Some common components of the human diet have important effect on health. Development and use of the health-promoting foods can promote community health [1],[2] . Germination is an inexpensive and simple process; however, it causes important changes in the biochemical, nutritional, and sensory characteristics of plants [3],[4] and provide an excellent source of dietary phenolic antioxidants [5] .

Lentils are consumed as a whole food in more than 100 countries. This legume has an excellent nutrient profile and favorable levels of antioxidants [6] ; however, antinutritive factors such as condensed tannin and phytic acid reduce the nutritive value of lentils [7] . During germination, content of low-molecular-weight phenolic compounds does not vary appreciably [8] , but phytic acid and tannin decrease [9] .

The total antioxidant content of lentils decrease under normal conditions, but some conditions increase the phenolic and ascorbic acid contents of lentil sprouts. Factors affecting this include temperature, light intensity, duration of germination, and elicitation agents [10],[13] .

Also, when the product is used in extract form, the extracting solvent can affect the properties of the extract [14] . For example, lentil extract prepared with phosphate buffered saline (PBS) has a higher radical scavenging activity than ethanol extract [13] . On the other hand, free radicals have a destructive influence on lives systems.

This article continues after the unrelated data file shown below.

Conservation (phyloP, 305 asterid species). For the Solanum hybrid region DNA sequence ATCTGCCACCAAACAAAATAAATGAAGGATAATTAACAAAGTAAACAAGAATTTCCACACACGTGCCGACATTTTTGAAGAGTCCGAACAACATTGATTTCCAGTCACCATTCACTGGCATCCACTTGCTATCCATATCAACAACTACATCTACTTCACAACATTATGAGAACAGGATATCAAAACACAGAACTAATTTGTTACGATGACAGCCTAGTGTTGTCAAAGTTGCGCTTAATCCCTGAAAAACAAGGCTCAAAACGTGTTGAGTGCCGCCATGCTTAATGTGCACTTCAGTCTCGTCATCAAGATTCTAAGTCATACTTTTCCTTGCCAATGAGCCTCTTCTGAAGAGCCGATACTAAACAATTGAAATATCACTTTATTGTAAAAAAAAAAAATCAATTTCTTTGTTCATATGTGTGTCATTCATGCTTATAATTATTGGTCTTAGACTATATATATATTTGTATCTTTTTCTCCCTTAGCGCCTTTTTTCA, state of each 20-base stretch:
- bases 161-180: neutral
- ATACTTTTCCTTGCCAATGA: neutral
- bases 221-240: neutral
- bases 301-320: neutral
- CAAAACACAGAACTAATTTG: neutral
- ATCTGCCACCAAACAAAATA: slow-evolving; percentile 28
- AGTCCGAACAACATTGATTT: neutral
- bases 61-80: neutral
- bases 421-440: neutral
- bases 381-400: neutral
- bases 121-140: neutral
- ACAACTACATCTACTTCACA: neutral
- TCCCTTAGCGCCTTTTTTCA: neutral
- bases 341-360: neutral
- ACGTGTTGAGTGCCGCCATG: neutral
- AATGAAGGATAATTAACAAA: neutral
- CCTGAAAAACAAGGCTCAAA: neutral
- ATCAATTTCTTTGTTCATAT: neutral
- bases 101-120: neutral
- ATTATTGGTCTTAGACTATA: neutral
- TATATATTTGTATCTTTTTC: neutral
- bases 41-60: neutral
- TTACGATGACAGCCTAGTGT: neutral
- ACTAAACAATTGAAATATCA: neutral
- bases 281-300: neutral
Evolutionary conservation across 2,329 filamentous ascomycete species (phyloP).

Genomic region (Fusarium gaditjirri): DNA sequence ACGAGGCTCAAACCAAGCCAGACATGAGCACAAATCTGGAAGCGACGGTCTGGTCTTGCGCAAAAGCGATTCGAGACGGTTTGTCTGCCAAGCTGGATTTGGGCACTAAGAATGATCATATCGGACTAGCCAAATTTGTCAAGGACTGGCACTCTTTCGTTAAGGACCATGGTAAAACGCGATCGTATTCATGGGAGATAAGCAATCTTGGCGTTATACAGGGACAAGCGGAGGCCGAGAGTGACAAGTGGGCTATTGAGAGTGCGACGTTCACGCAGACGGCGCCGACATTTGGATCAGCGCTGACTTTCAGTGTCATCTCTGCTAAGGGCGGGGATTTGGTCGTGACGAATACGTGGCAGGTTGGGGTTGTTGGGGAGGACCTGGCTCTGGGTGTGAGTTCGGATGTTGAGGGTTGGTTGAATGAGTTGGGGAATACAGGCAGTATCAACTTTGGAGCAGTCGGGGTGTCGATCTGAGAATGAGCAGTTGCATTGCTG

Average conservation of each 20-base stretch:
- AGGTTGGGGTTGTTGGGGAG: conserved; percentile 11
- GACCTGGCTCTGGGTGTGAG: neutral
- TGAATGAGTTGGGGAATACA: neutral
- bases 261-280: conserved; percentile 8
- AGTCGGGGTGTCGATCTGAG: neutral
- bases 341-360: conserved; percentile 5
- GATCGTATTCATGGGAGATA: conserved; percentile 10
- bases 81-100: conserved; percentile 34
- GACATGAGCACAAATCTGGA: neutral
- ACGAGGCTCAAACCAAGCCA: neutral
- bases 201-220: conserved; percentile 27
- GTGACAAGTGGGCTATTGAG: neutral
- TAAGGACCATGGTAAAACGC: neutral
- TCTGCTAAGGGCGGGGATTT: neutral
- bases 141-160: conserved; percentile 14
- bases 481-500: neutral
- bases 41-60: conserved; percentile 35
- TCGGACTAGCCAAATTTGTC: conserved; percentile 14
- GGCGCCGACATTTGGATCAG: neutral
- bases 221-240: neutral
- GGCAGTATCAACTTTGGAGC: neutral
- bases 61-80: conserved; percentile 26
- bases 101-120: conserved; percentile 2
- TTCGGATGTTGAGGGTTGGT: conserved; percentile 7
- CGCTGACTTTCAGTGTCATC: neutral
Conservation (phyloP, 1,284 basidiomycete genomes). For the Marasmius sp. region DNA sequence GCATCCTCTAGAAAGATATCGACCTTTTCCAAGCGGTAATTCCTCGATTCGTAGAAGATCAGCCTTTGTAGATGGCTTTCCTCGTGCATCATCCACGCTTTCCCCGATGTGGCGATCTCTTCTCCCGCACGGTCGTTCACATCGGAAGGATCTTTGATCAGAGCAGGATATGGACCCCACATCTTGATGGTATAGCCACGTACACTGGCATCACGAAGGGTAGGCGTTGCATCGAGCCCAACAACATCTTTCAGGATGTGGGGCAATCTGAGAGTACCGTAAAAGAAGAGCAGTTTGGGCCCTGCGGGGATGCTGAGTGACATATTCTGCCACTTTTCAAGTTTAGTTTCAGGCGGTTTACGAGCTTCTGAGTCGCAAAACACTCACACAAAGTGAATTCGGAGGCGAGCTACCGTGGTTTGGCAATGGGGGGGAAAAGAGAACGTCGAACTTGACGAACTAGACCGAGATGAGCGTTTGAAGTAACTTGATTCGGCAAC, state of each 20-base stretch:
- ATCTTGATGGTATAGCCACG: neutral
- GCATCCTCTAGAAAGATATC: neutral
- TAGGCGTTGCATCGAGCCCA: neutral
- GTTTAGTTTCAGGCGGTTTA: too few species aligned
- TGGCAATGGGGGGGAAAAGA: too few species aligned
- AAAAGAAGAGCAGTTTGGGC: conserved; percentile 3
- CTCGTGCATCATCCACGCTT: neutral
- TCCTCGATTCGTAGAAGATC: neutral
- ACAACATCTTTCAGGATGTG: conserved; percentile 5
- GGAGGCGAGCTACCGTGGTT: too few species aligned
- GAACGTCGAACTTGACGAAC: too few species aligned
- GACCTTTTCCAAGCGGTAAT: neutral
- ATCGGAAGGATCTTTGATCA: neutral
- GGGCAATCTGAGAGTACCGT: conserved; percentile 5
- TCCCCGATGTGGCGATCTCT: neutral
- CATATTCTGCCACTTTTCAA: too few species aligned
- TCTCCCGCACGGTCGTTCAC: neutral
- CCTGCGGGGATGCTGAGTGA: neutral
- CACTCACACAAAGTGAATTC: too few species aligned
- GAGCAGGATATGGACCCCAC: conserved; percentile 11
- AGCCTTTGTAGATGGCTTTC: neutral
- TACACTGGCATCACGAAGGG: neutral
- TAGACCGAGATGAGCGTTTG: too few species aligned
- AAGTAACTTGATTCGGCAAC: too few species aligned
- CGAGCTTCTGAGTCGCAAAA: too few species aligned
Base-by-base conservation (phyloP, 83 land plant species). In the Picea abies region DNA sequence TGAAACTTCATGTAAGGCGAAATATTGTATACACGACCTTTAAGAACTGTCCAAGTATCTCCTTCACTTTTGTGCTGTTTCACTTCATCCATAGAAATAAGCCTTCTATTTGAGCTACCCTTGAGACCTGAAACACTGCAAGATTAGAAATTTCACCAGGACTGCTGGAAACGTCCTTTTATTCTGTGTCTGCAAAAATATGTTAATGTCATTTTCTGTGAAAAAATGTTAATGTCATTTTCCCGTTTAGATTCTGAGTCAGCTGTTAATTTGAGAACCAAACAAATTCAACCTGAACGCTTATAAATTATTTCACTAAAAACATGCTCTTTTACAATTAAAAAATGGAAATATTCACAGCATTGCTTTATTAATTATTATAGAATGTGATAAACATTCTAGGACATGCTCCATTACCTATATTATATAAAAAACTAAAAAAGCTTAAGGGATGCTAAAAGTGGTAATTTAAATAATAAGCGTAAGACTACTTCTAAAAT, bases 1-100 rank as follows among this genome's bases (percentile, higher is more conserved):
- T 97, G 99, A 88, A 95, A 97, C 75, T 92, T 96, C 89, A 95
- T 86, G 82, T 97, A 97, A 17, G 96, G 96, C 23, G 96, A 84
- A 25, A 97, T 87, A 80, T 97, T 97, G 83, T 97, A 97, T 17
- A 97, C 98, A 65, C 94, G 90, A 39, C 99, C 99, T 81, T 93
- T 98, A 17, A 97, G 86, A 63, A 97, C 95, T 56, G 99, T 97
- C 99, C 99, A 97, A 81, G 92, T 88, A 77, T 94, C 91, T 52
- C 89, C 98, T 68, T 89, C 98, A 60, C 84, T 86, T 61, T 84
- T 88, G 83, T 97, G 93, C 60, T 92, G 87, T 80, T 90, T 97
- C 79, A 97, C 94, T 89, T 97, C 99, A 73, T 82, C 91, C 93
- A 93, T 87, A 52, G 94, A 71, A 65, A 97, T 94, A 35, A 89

Ionizing radiation (IR) is a main source of radical production in human bodies but there are considerable advantages for diagnostic and therapeutic applications; thus, it is impossible to neglect application of clinical rays. In these conditions, radioprotective agents may alleviate the side effects of radiation. Radioprotectives are natural or synthetic compounds that act as radical scavengers and prevent free radical activity. Generally, radioprotective compounds interact with free radicals followed by oxidization of radioprotective and conversion of free radicals to stable compounds incapable of reacting with other cellular components. Another assumption arises from hydrogen donating ability of radioprotective. A protective agent can also donate a hydrogen atom to radical and convert it to stable molecule [15] . Phenolic content of lentil sprouts may play as a proton donator and scavenge free radicals.

The aim of this study was evaluation of lentil sprout as a radioprotective agent. Germination was carried out in simulated conditions that are accessible in the average home (refrigerator temperature and darkness). Radioprotective potency was evaluated using multiple chemical and cellular tests.

  Materials And Methods Top

Plant material and reagent

A local cultivars of lentils seed (Genotype:Kermanshah) [16] were prepared from local vegetable markets at Kermanshah province (West of Iran). The sources of cell culture requirements were as follow: RPMI 1640 (Life Technologies), fetal bovine serum (Gibco), lactate dehydrogenases (LDH) assay (Roche), penicillin/streptomycin (Sigma). Other chemicals were purchased from Merck Company.